If you think you know Photoshop inside out, well, there's a hidden little gem that you probably haven't stumbled across yet. A little gem thatis sure to make your workflow a lot easier. This little gem named Blend If can actually use shape layers to paint transparent areas. It's a quite useful feature that can help you achieve a transparent effect in your icons but at the same time maintain its ability to scale for different pixel densities.

Blend If: A Hidden Photoshop Gem

Usually, such an effect is quite difficult to achieve and requires complex bitmap masking. If you'd like to give it a try, Marc Edwards has written a short tutorial on how to use Blend If and all the possibilities it has to offer. Nifty! (cm)


3. Usability? Check!

In order to help us all improve the way we design digital things, Aaron Legaspi and Amit Jakhu have created an interaction design checklist that we can refer to during every step of our product development process. Its goal is to serve as a guide for creating positive UX and UI experiences between people and the products they use. Well, the products we build, that is.

Usability? Check!

All the different factors that contribute to a user's satisfaction (but which can easily fade out of the spotlight when working on a project) are neatly organized on the list and can be checked off as soon as your product complies with it. Is the function of a control easily determined at a glance? Check! Are there any fallbacks in place for accessibility purposes? Check! The IxD Checklist considers interface design, iconography, typography, interaction, and navigation issues. A handy little helper that belongs into every designer's toolbox. We're sure you'll agree! (cm)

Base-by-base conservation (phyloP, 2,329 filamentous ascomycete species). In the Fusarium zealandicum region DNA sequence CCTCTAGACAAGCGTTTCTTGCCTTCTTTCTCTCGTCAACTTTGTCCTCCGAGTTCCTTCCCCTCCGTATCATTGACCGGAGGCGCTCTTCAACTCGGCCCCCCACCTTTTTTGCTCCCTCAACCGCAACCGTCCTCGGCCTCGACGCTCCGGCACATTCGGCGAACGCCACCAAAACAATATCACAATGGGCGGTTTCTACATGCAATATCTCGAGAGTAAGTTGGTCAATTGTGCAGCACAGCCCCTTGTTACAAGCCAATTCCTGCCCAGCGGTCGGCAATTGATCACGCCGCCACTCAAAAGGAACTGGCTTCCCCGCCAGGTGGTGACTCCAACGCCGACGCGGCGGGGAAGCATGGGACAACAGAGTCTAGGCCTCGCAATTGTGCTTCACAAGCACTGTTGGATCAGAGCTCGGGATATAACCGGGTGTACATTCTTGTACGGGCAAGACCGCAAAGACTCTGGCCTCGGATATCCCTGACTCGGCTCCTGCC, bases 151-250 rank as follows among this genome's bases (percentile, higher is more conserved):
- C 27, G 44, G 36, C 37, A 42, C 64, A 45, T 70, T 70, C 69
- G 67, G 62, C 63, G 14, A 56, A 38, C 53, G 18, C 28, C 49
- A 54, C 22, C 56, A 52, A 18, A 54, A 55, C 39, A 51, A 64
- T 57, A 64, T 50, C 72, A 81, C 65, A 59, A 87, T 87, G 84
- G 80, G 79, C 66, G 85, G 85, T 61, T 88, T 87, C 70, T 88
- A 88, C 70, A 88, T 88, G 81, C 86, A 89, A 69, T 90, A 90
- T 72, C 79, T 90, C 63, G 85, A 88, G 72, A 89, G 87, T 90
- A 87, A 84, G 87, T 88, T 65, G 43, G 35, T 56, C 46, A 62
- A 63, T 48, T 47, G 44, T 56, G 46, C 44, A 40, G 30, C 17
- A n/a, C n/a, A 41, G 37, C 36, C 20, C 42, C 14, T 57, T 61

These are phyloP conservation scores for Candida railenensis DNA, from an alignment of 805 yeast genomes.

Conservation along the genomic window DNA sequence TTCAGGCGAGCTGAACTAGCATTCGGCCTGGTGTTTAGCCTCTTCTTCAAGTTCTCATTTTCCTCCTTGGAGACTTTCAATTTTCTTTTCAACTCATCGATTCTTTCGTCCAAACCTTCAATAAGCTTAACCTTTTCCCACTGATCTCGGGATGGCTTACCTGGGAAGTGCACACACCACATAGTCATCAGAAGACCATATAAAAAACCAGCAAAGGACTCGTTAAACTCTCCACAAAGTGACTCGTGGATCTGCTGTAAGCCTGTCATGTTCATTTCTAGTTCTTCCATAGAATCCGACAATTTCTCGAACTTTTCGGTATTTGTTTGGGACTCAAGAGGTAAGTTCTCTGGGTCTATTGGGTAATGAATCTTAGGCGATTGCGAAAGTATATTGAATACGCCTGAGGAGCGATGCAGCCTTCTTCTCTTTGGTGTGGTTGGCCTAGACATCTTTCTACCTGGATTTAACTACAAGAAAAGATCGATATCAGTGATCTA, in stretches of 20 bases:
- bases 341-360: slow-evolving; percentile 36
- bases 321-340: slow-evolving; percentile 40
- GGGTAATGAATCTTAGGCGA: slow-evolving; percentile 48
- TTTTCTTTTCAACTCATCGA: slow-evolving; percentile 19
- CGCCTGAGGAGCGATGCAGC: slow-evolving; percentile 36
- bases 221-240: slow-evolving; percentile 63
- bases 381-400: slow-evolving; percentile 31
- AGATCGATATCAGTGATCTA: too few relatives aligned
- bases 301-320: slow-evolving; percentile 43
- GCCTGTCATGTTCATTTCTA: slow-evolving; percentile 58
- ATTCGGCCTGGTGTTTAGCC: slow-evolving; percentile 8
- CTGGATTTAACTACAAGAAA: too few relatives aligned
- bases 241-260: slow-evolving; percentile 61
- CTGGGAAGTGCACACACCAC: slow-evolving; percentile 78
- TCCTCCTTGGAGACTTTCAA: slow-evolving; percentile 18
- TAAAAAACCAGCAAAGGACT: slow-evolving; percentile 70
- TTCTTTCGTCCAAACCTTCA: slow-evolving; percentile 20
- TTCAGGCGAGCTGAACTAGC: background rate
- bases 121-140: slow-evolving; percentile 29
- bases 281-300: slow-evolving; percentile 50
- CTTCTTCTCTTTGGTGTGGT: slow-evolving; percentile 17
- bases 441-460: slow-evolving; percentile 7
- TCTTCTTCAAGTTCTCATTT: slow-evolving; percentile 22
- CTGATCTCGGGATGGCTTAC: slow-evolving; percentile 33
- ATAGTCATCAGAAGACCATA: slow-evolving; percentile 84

4. Cross-Browser Input Range Slider

Nobody really likes filling in web forms; they're tedious, usually unnecessarily long and complex. If you can avoid input fields and select drop-downs with more reasonable and comfortable alternatives, such as segmented controls, switch or input range sliders, then it's definitely a good idea to do so. However, finding a good cross-browser slider isn't that easy.

Cross-Browser Input Range Slider

If you don't have to worry about IE8/9 and Opera Mini, you can just use the HTML5 range input type. For legacy browsers, you could use jQuery-based polyfills noUISlider or Webshim, and if you don't want to rely on jQuery, consider using the accessible input range slider polyfill instead. Also, don't forget about inventory-based discrete sliders to help avoid zero-results pages and improve user experience. Now this should have you covered for a while. (vf)


5. Useful Sublime Text Extensions

New times require new tools. While many designers tend to use nifty Sketch plugins, many other developers have turned to Sublime as a primary text editor. In fact, there is quite a number of useful extensions that can help save you quite a lot of work in the long run.